The project is still in the development stage; you can’t buy The Machine at your local Best Buy. But the developers have imagined a number of ways that the memory-driven approach might change how we do large-scale computational tasks. Back in the early days of electronic computers, processing speed was so slow that it was simplest to store large tables of special functions — sines, cosines, logarithms, etc. — and just look them up as needed. With the huge capacities and swift access of memory-driven computing, that kind of “pre-computation” strategy becomes effective for a wide variety of complex problems, from facial recognition to planing airline routes.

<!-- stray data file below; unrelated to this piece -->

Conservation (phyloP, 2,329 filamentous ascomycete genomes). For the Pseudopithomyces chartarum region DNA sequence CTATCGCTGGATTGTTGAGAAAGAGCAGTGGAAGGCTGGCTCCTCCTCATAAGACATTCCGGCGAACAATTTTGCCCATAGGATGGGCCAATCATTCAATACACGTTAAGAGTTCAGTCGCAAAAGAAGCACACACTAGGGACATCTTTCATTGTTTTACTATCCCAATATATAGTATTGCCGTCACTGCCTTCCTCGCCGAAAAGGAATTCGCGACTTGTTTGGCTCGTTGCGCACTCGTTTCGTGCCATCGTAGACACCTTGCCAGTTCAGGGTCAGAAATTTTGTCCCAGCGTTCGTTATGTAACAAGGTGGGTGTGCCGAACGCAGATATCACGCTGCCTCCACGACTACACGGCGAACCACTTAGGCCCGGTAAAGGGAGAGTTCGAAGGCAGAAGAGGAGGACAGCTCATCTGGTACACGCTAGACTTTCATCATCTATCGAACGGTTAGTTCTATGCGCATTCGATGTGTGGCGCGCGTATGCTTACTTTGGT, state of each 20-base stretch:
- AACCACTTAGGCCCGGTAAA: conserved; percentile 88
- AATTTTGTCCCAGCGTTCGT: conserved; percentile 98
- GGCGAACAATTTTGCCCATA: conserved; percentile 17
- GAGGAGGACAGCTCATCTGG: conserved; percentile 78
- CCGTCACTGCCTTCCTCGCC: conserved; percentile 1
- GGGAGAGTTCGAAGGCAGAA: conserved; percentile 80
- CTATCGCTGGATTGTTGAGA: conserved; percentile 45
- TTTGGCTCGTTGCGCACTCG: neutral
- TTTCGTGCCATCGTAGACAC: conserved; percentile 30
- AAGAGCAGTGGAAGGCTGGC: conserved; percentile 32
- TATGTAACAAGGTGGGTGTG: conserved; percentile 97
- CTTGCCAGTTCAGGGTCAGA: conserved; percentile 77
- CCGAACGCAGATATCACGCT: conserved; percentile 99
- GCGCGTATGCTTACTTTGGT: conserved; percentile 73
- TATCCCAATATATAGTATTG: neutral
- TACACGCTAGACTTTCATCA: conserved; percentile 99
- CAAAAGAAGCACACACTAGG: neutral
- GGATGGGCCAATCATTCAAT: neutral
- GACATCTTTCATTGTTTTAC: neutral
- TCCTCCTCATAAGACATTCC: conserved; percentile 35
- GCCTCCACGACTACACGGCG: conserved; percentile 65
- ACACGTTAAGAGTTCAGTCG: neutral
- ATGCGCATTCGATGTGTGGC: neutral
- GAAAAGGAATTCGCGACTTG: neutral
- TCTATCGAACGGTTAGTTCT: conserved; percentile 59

It’s not hard to imagine how physicists would find this useful, so that’s what I briefly talked about in London. Two aspects in particular are pretty obvious. One is searching for anomalies in data, especially in real time. We’re in a data-intensive era in modern science, where very often we have so much data that we can only find signals we know how to look for. Memory-driven computing could offer the prospect of greatly enhanced searches for generic “anomalies” — patterns in the data that nobody had anticipated. You can imagine how that might be useful for something like LIGO’s search for gravitational waves, or the real-time sweeps of the night sky we anticipate from the Large Synoptic Survey Telescope.